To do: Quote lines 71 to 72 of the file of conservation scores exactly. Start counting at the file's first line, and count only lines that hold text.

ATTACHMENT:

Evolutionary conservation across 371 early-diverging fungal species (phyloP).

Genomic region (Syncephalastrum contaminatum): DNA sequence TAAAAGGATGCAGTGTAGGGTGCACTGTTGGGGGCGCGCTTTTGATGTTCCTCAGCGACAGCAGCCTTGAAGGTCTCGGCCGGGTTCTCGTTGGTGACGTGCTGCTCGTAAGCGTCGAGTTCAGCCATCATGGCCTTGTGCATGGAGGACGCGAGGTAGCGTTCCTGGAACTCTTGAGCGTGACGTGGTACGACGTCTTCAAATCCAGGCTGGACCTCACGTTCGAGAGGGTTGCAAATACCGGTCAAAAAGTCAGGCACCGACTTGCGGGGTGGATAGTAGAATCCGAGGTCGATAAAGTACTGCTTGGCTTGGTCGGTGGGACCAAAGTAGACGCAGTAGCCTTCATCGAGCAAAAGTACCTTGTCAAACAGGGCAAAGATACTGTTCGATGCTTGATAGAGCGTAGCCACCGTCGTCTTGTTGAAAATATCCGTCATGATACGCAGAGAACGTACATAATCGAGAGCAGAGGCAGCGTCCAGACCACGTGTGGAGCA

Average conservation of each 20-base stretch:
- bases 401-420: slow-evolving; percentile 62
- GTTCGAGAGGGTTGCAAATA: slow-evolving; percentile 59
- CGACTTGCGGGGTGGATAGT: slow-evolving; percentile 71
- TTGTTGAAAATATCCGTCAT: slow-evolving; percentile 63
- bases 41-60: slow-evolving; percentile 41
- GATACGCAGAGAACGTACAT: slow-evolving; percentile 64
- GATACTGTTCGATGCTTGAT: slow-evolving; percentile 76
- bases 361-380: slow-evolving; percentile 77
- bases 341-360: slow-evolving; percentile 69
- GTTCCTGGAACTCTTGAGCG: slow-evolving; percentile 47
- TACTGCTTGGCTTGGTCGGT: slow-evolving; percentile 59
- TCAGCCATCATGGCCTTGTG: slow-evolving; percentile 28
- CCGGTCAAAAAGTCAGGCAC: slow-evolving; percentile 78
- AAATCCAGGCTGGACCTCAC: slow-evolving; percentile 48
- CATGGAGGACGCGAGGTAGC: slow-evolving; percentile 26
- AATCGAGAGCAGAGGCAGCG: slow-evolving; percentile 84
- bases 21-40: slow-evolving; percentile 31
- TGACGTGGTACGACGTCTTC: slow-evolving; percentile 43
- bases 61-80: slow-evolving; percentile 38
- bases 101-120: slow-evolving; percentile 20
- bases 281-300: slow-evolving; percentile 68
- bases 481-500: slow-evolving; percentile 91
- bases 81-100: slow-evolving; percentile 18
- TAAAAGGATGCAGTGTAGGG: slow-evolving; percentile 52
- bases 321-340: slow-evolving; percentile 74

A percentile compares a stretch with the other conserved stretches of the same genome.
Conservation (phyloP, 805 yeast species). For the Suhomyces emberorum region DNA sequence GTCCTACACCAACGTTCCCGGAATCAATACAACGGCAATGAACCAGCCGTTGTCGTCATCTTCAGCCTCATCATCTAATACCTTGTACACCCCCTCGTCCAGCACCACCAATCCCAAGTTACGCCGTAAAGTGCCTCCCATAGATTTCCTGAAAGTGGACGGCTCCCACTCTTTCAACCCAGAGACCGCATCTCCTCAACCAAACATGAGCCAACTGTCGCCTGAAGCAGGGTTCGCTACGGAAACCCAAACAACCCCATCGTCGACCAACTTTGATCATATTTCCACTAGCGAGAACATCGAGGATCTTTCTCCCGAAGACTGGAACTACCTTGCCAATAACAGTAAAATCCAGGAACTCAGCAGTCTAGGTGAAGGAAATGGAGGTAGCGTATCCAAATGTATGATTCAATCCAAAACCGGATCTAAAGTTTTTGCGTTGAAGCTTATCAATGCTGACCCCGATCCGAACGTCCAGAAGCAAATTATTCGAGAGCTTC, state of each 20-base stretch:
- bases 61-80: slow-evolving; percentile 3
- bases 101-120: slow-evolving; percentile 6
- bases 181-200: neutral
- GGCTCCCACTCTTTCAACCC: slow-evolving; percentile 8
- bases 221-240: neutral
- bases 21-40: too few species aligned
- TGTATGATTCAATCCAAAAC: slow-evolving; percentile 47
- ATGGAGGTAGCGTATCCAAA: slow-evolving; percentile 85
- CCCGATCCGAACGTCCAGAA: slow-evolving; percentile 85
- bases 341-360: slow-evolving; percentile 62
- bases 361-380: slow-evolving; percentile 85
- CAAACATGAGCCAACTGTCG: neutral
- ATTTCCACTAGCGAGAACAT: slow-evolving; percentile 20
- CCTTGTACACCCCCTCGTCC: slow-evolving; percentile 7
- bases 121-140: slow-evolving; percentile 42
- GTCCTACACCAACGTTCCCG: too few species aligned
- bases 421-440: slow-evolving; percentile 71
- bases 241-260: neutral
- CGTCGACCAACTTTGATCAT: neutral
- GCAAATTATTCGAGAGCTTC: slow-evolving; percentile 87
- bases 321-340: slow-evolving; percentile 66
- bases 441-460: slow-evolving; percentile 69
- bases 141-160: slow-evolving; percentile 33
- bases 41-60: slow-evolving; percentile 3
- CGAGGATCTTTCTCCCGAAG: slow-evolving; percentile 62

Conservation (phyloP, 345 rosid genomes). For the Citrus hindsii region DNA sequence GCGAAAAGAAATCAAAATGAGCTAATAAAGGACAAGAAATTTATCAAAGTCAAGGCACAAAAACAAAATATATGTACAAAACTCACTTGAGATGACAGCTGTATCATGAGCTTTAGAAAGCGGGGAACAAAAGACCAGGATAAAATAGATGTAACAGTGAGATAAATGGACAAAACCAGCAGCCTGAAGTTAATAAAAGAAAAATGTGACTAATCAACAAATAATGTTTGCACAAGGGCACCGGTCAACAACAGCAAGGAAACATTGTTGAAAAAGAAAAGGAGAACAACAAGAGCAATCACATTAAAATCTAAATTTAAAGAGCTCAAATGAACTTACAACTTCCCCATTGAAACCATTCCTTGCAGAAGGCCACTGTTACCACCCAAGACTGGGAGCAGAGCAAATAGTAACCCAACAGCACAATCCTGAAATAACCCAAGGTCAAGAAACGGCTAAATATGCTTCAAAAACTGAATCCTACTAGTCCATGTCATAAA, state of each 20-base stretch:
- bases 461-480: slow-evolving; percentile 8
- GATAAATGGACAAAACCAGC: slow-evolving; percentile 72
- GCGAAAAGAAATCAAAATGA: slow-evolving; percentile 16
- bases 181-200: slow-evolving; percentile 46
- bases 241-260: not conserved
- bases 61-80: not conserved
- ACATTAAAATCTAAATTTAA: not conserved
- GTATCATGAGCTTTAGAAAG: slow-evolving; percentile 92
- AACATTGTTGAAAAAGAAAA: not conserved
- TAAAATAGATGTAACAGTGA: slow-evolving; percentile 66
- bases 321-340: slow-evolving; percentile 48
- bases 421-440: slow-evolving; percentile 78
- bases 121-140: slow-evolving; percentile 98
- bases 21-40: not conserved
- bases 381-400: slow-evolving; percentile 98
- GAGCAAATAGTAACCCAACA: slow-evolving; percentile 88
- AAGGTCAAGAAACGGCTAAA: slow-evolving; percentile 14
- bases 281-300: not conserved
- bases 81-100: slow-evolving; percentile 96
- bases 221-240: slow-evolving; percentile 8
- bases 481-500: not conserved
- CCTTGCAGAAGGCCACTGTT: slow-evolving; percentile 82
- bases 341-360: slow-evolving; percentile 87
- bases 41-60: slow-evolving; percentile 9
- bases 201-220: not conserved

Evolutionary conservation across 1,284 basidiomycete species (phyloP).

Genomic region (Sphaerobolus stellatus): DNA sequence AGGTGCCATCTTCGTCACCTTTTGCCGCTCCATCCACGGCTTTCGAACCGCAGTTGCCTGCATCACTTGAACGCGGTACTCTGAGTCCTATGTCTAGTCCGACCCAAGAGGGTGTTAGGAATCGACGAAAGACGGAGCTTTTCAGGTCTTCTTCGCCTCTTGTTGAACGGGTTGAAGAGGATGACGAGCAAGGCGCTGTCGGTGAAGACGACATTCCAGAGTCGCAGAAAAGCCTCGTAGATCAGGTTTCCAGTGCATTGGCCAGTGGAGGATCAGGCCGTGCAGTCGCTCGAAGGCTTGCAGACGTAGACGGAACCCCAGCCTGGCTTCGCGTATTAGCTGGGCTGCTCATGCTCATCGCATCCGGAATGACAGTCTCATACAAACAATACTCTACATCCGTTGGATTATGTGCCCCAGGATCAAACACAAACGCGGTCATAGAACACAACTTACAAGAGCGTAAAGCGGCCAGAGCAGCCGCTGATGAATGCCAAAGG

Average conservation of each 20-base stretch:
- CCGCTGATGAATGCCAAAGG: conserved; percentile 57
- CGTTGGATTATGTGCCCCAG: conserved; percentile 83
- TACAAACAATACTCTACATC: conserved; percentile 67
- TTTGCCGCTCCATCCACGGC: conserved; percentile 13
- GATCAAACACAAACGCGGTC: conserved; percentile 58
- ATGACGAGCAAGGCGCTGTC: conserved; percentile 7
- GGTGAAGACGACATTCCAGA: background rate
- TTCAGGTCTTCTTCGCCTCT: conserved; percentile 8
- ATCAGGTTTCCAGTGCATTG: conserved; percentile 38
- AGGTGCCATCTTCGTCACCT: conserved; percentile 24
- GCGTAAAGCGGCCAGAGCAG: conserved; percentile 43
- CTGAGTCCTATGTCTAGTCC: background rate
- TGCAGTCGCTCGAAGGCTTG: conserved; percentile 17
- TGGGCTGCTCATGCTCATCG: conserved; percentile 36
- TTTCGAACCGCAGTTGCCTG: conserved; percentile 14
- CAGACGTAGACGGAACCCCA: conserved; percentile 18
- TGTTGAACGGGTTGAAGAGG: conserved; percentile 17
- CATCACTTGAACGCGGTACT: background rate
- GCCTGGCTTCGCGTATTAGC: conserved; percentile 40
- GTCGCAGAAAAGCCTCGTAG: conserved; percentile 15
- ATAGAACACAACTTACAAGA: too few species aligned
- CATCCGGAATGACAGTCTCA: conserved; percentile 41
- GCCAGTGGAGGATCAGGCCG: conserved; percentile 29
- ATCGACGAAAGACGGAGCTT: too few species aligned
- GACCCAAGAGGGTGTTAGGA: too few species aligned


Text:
- bases 381-400: slow-evolving; percentile 98
- GAGCAAATAGTAACCCAACA: slow-evolving; percentile 88